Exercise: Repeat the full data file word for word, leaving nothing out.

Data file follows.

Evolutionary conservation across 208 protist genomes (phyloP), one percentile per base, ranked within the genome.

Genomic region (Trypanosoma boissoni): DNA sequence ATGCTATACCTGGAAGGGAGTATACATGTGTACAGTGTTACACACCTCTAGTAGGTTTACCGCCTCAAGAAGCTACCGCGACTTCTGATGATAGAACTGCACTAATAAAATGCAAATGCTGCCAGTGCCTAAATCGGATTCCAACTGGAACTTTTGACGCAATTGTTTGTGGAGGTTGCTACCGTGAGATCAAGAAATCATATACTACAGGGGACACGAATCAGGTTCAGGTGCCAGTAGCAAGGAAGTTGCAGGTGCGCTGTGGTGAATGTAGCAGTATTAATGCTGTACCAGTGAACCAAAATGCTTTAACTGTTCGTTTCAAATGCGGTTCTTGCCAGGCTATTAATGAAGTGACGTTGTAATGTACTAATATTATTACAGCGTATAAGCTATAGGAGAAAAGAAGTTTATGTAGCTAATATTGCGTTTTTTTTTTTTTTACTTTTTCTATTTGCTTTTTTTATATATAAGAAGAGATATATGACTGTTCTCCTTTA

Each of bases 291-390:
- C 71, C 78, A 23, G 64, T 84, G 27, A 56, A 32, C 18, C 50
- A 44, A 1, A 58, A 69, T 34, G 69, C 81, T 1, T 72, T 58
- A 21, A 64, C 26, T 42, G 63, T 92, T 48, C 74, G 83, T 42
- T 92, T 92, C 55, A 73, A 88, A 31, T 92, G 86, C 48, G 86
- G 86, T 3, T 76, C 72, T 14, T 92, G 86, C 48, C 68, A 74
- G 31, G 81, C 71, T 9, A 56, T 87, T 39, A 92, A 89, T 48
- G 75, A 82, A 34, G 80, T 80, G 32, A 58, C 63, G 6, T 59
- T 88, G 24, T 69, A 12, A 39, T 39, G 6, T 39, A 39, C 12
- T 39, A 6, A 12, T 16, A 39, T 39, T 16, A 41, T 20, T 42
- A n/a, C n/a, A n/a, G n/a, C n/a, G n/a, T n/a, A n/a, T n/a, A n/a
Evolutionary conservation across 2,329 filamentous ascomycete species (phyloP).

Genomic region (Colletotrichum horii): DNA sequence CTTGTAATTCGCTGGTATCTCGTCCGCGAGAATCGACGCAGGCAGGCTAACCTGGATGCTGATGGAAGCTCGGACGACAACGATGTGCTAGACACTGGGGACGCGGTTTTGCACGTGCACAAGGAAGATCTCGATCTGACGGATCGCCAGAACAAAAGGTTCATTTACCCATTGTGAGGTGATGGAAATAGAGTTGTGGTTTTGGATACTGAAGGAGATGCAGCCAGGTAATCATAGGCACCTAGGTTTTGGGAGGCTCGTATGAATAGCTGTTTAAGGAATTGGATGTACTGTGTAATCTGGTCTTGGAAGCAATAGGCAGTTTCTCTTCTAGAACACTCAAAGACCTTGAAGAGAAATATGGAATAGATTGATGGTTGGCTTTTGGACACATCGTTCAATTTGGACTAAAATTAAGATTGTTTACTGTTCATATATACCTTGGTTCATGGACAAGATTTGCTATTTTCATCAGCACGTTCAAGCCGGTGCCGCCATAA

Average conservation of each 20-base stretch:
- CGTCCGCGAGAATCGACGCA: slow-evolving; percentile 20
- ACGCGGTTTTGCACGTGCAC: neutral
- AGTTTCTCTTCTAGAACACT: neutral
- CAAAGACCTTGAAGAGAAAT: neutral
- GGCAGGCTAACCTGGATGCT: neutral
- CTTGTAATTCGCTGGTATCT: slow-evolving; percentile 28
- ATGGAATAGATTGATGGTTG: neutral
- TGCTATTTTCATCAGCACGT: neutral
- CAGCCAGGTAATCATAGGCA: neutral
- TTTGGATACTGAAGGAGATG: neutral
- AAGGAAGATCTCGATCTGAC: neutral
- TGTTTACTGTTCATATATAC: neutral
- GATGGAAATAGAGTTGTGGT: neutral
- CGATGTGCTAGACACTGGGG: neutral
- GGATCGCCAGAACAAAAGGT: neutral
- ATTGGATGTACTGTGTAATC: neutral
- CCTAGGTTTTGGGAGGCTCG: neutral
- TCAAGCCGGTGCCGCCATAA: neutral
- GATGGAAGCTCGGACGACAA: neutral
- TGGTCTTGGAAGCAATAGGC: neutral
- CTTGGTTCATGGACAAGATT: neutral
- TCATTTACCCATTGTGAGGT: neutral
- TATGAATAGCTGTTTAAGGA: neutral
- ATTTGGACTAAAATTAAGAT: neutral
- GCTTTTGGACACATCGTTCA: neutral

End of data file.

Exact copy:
Evolutionary conservation across 208 protist genomes (phyloP), one percentile per base, ranked within the genome.

Genomic region (Trypanosoma boissoni): DNA sequence ATGCTATACCTGGAAGGGAGTATACATGTGTACAGTGTTACACACCTCTAGTAGGTTTACCGCCTCAAGAAGCTACCGCGACTTCTGATGATAGAACTGCACTAATAAAATGCAAATGCTGCCAGTGCCTAAATCGGATTCCAACTGGAACTTTTGACGCAATTGTTTGTGGAGGTTGCTACCGTGAGATCAAGAAATCATATACTACAGGGGACACGAATCAGGTTCAGGTGCCAGTAGCAAGGAAGTTGCAGGTGCGCTGTGGTGAATGTAGCAGTATTAATGCTGTACCAGTGAACCAAAATGCTTTAACTGTTCGTTTCAAATGCGGTTCTTGCCAGGCTATTAATGAAGTGACGTTGTAATGTACTAATATTATTACAGCGTATAAGCTATAGGAGAAAAGAAGTTTATGTAGCTAATATTGCGTTTTTTTTTTTTTTACTTTTTCTATTTGCTTTTTTTATATATAAGAAGAGATATATGACTGTTCTCCTTTA

Each of bases 291-390:
- C 71, C 78, A 23, G 64, T 84, G 27, A 56, A 32, C 18, C 50
- A 44, A 1, A 58, A 69, T 34, G 69, C 81, T 1, T 72, T 58
- A 21, A 64, C 26, T 42, G 63, T 92, T 48, C 74, G 83, T 42
- T 92, T 92, C 55, A 73, A 88, A 31, T 92, G 86, C 48, G 86
- G 86, T 3, T 76, C 72, T 14, T 92, G 86, C 48, C 68, A 74
- G 31, G 81, C 71, T 9, A 56, T 87, T 39, A 92, A 89, T 48
- G 75, A 82, A 34, G 80, T 80, G 32, A 58, C 63, G 6, T 59
- T 88, G 24, T 69, A 12, A 39, T 39, G 6, T 39, A 39, C 12
- T 39, A 6, A 12, T 16, A 39, T 39, T 16, A 41, T 20, T 42
- A n/a, C n/a, A n/a, G n/a, C n/a, G n/a, T n/a, A n/a, T n/a, A n/a
Evolutionary conservation across 2,329 filamentous ascomycete species (phyloP).

Genomic region (Colletotrichum horii): DNA sequence CTTGTAATTCGCTGGTATCTCGTCCGCGAGAATCGACGCAGGCAGGCTAACCTGGATGCTGATGGAAGCTCGGACGACAACGATGTGCTAGACACTGGGGACGCGGTTTTGCACGTGCACAAGGAAGATCTCGATCTGACGGATCGCCAGAACAAAAGGTTCATTTACCCATTGTGAGGTGATGGAAATAGAGTTGTGGTTTTGGATACTGAAGGAGATGCAGCCAGGTAATCATAGGCACCTAGGTTTTGGGAGGCTCGTATGAATAGCTGTTTAAGGAATTGGATGTACTGTGTAATCTGGTCTTGGAAGCAATAGGCAGTTTCTCTTCTAGAACACTCAAAGACCTTGAAGAGAAATATGGAATAGATTGATGGTTGGCTTTTGGACACATCGTTCAATTTGGACTAAAATTAAGATTGTTTACTGTTCATATATACCTTGGTTCATGGACAAGATTTGCTATTTTCATCAGCACGTTCAAGCCGGTGCCGCCATAA

Average conservation of each 20-base stretch:
- CGTCCGCGAGAATCGACGCA: slow-evolving; percentile 20
- ACGCGGTTTTGCACGTGCAC: neutral
- AGTTTCTCTTCTAGAACACT: neutral
- CAAAGACCTTGAAGAGAAAT: neutral
- GGCAGGCTAACCTGGATGCT: neutral
- CTTGTAATTCGCTGGTATCT: slow-evolving; percentile 28
- ATGGAATAGATTGATGGTTG: neutral
- TGCTATTTTCATCAGCACGT: neutral
- CAGCCAGGTAATCATAGGCA: neutral
- TTTGGATACTGAAGGAGATG: neutral
- AAGGAAGATCTCGATCTGAC: neutral
- TGTTTACTGTTCATATATAC: neutral
- GATGGAAATAGAGTTGTGGT: neutral
- CGATGTGCTAGACACTGGGG: neutral
- GGATCGCCAGAACAAAAGGT: neutral
- ATTGGATGTACTGTGTAATC: neutral
- CCTAGGTTTTGGGAGGCTCG: neutral
- TCAAGCCGGTGCCGCCATAA: neutral
- GATGGAAGCTCGGACGACAA: neutral
- TGGTCTTGGAAGCAATAGGC: neutral
- CTTGGTTCATGGACAAGATT: neutral
- TCATTTACCCATTGTGAGGT: neutral
- TATGAATAGCTGTTTAAGGA: neutral
- ATTTGGACTAAAATTAAGAT: neutral
- GCTTTTGGACACATCGTTCA: neutral